thank you veterans Heather Stillufsen

Heather Stillufsen

No matter what your politics (pacifist or a supporter of our Armed Forces), it pays to know that many veterans often end up living in poverty and sometimes homeless. Most are elderly or disabled (or both) and frequently have mental health problems, often scarred by wars they have witnessed. Here are a few simple ideas to help this often-forgotten sector of society.

register for benefits (and possible compensation)

First of all, ensure veterans are receiving all their benefits, including disabled benefits (which often entitles them to other benefits like allowances to upgrade to better wheelchairs, especially important for amputees).

You can claim for compensation if you were made disabled (or have mental health issues) while serving in the Armed Forces (including the reserve forces). Paid as a lump sum or regular payments, you can also claim if you were victim of a violent crime while serving abroad, under the Criminal Injuries Compensation Scheme.

Many ex-veterans have dogs (sometimes adopted from abroad). So if they are now elderly or disabled, join dog-walking volunteering schemes to help give their pooches a nice outing, enabling them to stay with their human guardians.

find free help from charities for veterans

There are a number of organisations that offer free help and support for veterans, from help for mental health and housing to financial help.

  1. Combat Stress is a charity offering mental health to veterans and ex-veterans either in-person or online, with a 24-hour helpline for veterans and their families. They primarily help people with PTSD (post-traumatic stress disorder), depression, anxiety, anger and alcohol/substance misuse.
  2. Royal Air Force Benevolent Fund offers financial help for members and ex-members of the RAF,  plus help for carers and disabled-friendly holidays.
  3. Help for Heroes has a phone helpline to offer a wide range of support, whether you need financial, benefits or housing help, or simply need a listening ear, if you are recovering from mental health issues or disability.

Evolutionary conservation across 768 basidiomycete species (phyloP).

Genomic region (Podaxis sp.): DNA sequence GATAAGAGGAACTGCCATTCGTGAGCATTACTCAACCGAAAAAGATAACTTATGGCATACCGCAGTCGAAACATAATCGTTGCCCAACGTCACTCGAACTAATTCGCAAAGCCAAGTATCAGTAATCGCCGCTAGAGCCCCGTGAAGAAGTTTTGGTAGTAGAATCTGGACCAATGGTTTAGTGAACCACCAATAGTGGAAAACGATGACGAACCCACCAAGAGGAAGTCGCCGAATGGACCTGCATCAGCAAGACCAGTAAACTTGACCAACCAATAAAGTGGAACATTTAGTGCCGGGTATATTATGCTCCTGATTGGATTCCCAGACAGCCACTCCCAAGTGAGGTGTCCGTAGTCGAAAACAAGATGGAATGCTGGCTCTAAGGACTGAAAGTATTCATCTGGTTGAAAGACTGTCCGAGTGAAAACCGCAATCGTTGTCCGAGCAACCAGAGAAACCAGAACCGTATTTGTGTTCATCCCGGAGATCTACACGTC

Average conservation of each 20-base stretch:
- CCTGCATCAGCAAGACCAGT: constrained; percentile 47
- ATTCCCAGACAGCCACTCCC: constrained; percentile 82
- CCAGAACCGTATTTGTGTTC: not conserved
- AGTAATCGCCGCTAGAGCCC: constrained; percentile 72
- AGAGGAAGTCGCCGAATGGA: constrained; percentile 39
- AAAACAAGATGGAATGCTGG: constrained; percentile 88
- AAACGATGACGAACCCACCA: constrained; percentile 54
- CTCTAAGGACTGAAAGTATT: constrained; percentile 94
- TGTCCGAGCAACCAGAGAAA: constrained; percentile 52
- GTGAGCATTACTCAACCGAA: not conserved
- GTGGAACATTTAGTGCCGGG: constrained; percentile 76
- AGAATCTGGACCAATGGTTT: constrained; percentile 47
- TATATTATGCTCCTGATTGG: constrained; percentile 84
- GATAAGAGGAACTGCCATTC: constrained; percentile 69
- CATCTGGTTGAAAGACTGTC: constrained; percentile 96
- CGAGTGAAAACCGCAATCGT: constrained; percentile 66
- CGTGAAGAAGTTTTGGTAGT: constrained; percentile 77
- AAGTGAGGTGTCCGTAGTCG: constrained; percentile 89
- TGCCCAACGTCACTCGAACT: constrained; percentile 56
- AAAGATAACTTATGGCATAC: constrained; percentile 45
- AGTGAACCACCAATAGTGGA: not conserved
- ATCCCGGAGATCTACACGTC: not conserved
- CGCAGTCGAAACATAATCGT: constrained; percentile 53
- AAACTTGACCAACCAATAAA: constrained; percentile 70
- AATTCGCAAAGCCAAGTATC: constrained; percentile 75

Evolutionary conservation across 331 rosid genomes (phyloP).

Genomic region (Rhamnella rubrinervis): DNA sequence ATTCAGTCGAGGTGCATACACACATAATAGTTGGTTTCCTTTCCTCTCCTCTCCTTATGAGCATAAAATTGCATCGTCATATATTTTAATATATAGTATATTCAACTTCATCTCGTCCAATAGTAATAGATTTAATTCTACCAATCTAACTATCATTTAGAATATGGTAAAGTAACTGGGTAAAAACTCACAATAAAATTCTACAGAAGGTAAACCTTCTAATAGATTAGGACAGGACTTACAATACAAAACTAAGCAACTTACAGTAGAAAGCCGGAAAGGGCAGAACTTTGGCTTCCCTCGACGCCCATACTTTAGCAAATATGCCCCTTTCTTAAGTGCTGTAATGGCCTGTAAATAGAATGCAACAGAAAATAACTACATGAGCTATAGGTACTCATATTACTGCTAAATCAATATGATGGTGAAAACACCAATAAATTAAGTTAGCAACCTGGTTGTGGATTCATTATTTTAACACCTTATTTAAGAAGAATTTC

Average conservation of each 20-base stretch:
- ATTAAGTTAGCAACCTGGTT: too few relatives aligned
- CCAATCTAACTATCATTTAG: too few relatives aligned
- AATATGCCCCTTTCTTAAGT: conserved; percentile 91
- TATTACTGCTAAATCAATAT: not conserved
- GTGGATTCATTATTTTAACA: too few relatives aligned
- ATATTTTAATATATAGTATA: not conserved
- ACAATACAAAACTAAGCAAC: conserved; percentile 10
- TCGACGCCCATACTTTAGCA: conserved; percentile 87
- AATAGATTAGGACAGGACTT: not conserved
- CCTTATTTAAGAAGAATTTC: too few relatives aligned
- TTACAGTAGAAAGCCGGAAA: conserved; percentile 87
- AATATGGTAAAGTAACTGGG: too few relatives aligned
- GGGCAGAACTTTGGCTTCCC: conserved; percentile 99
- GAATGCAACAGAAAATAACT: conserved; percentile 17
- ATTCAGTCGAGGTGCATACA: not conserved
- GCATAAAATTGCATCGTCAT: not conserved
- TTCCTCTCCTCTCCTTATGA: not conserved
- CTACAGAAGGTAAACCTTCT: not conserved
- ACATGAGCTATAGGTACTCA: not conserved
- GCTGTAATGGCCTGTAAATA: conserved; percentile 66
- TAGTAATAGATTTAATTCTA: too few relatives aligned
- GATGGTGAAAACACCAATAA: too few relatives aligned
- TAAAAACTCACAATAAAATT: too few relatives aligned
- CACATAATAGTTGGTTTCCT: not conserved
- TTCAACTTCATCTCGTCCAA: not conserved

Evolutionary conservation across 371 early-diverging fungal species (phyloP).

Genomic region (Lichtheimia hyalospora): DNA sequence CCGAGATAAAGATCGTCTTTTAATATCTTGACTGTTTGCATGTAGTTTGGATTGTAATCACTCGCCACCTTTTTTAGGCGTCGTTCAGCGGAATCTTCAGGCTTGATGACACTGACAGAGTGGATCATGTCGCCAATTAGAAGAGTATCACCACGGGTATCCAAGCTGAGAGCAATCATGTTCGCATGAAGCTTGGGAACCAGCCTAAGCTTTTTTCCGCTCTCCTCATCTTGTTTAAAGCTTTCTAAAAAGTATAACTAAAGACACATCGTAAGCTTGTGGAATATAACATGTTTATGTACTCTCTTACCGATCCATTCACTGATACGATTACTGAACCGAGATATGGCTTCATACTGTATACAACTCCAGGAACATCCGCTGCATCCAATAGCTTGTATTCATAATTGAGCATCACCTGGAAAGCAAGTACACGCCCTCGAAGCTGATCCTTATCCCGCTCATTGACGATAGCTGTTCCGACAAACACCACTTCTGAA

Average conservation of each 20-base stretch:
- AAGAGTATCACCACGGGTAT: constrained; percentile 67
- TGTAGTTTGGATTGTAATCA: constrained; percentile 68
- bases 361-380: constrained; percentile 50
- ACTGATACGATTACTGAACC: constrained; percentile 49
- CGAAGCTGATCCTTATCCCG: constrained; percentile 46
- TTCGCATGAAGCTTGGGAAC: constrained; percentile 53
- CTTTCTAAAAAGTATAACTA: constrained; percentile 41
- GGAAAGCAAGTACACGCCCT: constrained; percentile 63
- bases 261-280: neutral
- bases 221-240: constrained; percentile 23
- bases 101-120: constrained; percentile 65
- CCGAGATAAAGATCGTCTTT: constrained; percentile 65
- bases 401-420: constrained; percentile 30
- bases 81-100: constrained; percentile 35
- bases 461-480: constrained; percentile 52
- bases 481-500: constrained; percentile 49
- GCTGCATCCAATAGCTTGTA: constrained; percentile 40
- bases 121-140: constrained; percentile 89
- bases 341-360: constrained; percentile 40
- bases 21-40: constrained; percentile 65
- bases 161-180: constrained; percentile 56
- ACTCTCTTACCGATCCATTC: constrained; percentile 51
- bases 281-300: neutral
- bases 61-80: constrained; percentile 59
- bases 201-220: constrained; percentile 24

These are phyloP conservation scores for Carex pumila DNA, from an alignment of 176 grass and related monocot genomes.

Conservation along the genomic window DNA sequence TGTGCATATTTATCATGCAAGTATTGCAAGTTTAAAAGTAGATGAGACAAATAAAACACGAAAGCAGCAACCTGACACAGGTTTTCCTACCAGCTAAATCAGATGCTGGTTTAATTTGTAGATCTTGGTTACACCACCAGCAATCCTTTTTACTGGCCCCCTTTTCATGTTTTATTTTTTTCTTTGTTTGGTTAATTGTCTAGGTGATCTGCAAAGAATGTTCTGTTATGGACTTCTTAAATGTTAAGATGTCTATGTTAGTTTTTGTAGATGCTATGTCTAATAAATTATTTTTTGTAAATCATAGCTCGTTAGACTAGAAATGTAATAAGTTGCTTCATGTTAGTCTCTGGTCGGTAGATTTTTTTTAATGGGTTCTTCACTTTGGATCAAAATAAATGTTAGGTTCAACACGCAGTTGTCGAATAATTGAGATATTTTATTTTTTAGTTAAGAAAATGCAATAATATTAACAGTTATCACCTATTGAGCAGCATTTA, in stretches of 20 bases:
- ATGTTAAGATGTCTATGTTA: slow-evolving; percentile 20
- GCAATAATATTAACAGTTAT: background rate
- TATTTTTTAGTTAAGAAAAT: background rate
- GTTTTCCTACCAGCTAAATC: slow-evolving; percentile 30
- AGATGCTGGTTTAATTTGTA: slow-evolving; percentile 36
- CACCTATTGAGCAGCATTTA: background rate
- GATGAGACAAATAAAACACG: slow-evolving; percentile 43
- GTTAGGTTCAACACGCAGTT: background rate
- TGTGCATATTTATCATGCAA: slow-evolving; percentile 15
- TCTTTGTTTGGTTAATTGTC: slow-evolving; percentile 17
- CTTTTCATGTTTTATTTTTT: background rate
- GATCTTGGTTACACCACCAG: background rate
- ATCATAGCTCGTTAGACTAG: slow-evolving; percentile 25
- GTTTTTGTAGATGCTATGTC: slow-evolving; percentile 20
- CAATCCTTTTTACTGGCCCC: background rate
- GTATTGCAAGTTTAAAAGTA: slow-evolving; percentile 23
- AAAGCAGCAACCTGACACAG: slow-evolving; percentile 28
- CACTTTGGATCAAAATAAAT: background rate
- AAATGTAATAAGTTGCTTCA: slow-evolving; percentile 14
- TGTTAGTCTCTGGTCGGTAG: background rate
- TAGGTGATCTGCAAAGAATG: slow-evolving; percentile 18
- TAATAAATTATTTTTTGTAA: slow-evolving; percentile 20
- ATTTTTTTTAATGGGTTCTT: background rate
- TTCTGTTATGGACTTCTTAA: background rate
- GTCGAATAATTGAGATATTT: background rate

4. Blind Veterans UK offers bespoke help to make the most of remaining vision, mobility training, learning independent living skills and staying connected.
  5. Veterans’ Gateway offers 24/7 support for housing, finances and mental health (by phone, chat, text or email) and can also make referrals.
  6. SSAFA (the Armed Forces Charity) again offers free help for all of the above, plus support for families who have veteran relatives in custody or on probation, an overseas community health services and specialist Nepali language services for members of the Brigade of Gurkhas and their families.

chose metal pin poppies instead

The standard plastic red poppy with green stem has now been replaced by a paper version, partly made with recycled coffee cups, but also made partly with new virgin paper. This is far better than plastic, but even better is to spend a little more on a reusable poppy pin, to save on resources.

Some people also choose to buy metal pin ‘white poppies’ (funds support peace organisations – worn since the 1930s, this is not a political statement, simply a way to ask governments to not always choose war as the first resort). Others choose to wear purple poppies in remembrance of animals killed in wars, with profits helping service animal retirement charities. You can find both these alternatives in peace cafe and many local communities (say churches).

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